MEXICO CITY – A Mexican expert on Wednesday stressed the need to promote alternative tourism options that ensure sustainability and directly benefit local populations.
Ulyses Huesca, director of eco-tour agency Ecoguerreros Yucatan, said in an interview with EFE that in contrast to the high socio-economic and environmental impact of mass, conventional tourism, alternative tourism offers activities in small groups and provides experiences that better capitalize on ecosystems’ aesthetic, recreational and cultural services.
“That’s why the United Nations declared 2017 the International Year of Sustainable Tourism (for Development),” he said.
Huesca, who has been working for the past 12 years with communities devoted to alternative tourism, says the key to success lies in training local organizations.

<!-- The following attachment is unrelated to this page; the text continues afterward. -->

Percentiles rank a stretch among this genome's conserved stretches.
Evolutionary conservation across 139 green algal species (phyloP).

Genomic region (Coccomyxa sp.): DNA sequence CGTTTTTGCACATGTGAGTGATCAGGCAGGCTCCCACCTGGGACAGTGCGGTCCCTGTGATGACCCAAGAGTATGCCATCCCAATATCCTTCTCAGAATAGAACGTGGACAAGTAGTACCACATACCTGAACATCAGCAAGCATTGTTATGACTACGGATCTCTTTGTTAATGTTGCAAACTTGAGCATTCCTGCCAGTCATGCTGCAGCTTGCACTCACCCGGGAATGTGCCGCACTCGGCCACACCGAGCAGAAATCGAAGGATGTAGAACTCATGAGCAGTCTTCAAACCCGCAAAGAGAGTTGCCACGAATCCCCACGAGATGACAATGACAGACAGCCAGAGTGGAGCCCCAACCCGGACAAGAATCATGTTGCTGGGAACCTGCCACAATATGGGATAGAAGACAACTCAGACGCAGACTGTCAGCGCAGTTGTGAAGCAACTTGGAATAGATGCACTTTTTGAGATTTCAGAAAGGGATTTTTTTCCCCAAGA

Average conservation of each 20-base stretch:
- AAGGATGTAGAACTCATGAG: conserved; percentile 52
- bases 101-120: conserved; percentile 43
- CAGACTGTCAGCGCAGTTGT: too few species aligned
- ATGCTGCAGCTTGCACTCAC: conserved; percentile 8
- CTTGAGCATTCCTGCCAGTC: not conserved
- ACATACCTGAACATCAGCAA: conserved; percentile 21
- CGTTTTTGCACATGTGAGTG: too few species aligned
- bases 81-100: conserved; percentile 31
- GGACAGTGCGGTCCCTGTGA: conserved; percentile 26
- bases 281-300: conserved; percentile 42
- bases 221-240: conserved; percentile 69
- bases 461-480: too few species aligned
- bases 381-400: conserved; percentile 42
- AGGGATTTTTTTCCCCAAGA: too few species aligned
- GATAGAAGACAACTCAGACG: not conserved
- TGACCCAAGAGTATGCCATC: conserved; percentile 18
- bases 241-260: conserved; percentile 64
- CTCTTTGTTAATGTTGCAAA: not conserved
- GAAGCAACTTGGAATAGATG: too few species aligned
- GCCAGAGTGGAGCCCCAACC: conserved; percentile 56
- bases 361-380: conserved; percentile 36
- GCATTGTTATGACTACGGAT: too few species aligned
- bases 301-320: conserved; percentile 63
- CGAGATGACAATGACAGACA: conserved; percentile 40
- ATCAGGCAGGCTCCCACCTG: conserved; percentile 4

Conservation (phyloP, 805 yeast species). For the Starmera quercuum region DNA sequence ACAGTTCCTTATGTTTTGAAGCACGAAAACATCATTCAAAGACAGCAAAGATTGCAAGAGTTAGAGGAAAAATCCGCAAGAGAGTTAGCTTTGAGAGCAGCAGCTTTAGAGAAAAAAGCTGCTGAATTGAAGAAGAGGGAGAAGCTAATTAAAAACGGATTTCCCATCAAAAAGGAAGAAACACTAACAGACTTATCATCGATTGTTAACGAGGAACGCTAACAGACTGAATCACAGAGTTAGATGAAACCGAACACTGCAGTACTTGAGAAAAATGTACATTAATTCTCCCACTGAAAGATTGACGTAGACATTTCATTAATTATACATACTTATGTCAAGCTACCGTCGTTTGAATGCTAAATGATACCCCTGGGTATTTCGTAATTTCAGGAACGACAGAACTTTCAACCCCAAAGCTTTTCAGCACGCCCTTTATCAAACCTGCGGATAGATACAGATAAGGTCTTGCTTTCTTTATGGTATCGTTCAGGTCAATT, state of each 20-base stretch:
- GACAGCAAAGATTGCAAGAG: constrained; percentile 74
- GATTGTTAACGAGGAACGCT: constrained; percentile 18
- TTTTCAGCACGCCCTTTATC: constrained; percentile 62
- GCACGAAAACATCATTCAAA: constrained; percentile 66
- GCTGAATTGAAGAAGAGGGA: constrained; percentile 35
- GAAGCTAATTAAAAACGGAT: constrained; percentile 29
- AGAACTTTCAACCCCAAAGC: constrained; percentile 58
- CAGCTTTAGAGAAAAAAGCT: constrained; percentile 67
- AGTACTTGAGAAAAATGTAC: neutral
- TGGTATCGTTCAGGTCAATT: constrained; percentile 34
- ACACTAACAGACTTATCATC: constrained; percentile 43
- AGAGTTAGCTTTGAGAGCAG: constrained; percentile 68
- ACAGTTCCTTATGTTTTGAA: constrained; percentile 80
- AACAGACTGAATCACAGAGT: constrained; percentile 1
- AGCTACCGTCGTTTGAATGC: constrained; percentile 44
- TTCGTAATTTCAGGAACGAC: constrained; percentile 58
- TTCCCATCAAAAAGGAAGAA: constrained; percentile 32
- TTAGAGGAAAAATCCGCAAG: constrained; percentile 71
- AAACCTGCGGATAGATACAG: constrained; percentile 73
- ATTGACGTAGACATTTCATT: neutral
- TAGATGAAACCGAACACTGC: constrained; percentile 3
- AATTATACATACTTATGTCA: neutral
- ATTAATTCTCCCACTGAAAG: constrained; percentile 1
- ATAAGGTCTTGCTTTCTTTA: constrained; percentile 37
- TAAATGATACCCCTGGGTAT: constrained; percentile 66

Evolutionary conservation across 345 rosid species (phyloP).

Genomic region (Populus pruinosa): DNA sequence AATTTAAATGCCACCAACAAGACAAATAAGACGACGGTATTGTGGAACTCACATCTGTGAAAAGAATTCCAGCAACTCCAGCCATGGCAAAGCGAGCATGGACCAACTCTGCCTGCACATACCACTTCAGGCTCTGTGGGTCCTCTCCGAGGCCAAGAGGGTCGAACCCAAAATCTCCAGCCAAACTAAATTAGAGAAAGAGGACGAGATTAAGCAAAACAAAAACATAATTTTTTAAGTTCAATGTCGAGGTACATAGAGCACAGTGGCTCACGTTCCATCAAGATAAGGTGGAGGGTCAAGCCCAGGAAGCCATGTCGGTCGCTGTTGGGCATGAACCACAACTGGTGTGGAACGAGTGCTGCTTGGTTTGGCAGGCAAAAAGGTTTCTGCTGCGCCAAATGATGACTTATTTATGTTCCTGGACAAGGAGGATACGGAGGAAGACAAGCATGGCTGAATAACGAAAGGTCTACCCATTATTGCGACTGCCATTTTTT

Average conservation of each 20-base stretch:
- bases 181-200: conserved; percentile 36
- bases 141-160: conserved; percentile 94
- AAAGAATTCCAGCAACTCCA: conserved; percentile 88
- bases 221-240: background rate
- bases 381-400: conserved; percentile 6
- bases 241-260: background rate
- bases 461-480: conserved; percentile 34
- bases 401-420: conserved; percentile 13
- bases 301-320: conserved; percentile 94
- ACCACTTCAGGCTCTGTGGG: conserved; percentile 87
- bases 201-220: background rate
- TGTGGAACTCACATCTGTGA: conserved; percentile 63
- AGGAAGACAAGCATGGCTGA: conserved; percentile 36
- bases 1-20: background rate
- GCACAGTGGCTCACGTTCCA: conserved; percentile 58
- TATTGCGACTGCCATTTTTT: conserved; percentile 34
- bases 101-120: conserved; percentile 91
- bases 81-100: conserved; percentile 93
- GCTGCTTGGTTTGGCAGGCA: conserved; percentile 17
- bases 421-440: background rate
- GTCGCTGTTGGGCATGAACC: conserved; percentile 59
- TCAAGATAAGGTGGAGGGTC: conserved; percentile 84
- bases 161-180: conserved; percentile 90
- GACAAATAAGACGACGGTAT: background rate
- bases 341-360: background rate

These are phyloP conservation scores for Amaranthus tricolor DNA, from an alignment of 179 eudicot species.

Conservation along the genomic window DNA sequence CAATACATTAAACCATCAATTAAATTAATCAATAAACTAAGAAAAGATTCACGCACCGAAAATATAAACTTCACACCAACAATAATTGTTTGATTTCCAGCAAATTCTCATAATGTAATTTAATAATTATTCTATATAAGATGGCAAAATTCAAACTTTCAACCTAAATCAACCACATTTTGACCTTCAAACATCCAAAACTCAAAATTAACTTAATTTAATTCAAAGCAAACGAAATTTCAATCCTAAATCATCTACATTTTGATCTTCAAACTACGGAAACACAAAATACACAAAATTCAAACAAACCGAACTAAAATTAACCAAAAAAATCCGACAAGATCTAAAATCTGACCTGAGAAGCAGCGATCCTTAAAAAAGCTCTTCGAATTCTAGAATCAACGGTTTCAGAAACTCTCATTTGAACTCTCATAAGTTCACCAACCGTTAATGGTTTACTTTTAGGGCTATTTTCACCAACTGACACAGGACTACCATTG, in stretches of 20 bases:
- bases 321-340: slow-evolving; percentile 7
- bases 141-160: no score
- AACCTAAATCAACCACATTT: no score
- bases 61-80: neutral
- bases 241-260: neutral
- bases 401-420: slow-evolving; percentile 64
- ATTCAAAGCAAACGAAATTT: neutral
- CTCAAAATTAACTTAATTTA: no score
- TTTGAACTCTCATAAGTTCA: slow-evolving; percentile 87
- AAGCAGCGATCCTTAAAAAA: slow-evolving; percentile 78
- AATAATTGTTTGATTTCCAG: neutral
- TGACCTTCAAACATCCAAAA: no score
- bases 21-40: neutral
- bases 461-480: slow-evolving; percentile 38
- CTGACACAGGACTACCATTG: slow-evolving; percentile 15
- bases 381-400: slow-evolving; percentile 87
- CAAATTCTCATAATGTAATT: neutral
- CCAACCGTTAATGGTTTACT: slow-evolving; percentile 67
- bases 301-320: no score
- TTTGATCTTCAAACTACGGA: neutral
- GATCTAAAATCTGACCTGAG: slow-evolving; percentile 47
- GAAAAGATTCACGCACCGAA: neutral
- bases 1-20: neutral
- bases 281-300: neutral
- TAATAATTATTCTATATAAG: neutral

“With better nature management practices, greater benefits can be obtained,” he said.
Huesca’s work in in Mexico’s southeast region led him to publish a book on alternative tourism that recounts the experiences of 14 companies focused on local development, environmental protection and the promotion of Mayan culture.
Recreational fishing, Caribbean pink flamingo sightseeing tours, mangrove kayaking expeditions, cenotes (sinkholes) and coastal springs are some of the natural attractions of Mexico’s Yucatan Peninsula region.
Mexico received 35 million international visitors last year, 25 percent of whom (8.7 million) participated in at least one activity related to nature or rural tourism.
Huesca, however, said much work remains to be done in consolidating tourism companies, particularly in linking them to cooperatives and strengthening ties between the service provider and potential tourists.
“Humanity would take an enormous leap forward” if the tourism sector were to become alternative, he said, adding that it would then become sustainable economically and in terms of nature conservation.
It is important that existing alternative tourism options take in more revenue and gain greater market share since they are still greatly overshadowed by conventional tourism, Huesca said.